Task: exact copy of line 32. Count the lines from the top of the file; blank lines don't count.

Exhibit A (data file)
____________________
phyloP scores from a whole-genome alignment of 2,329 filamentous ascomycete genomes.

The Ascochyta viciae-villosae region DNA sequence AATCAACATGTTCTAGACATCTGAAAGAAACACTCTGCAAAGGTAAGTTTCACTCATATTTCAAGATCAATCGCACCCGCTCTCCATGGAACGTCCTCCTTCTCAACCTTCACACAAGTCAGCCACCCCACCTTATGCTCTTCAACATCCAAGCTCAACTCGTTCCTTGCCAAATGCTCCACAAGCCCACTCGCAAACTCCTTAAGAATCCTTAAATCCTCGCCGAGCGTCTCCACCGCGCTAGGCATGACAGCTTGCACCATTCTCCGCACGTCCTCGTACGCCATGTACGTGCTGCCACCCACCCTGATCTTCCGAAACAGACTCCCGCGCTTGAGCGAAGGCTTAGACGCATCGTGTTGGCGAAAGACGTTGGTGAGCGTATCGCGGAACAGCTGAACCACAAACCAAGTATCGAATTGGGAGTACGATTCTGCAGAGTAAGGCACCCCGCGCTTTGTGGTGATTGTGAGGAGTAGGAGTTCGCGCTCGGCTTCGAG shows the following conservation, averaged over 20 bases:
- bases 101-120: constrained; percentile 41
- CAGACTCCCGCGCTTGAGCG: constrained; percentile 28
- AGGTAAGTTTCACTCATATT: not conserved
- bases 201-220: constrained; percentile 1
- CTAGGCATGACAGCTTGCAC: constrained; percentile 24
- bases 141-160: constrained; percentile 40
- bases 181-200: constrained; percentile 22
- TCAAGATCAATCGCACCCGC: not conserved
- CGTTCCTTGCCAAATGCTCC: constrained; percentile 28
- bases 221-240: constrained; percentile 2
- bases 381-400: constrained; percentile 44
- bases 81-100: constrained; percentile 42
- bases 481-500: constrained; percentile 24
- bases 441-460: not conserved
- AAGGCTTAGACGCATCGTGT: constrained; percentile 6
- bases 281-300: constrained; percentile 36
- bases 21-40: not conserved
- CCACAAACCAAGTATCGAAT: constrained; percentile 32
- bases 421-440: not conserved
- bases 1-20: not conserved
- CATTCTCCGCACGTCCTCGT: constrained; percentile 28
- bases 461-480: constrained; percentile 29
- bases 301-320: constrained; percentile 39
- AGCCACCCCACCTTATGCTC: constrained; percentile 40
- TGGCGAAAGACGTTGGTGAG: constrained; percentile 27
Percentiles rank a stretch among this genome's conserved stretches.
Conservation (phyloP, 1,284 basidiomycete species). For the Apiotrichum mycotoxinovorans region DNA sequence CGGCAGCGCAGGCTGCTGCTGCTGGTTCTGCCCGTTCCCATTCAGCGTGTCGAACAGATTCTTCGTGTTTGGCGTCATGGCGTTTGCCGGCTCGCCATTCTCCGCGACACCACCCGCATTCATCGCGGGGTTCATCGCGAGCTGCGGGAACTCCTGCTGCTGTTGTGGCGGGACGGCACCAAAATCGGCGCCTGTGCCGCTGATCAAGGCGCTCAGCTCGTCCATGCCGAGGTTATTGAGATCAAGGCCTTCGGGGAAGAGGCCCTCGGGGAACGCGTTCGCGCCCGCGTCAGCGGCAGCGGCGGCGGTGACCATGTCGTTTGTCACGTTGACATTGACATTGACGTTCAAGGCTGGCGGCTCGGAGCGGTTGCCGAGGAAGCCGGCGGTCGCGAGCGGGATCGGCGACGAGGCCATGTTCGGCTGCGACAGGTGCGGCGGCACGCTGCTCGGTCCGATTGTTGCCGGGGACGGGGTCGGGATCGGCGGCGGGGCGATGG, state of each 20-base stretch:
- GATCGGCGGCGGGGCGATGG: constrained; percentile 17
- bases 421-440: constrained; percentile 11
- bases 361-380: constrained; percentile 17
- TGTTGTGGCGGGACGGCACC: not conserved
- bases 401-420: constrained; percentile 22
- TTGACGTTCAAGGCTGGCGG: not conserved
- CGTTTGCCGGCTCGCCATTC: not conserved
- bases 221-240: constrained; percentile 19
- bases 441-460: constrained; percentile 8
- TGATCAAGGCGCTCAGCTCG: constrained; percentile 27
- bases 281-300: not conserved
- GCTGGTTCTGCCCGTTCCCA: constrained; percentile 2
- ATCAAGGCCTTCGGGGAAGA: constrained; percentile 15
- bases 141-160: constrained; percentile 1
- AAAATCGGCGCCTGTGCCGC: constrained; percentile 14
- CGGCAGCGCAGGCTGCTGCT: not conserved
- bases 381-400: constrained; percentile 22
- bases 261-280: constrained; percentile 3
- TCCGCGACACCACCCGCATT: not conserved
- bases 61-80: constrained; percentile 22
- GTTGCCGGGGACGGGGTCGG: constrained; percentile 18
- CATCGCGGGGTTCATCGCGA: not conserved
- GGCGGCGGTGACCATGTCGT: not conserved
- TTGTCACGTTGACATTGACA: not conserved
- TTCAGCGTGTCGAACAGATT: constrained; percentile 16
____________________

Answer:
- bases 361-380: constrained; percentile 17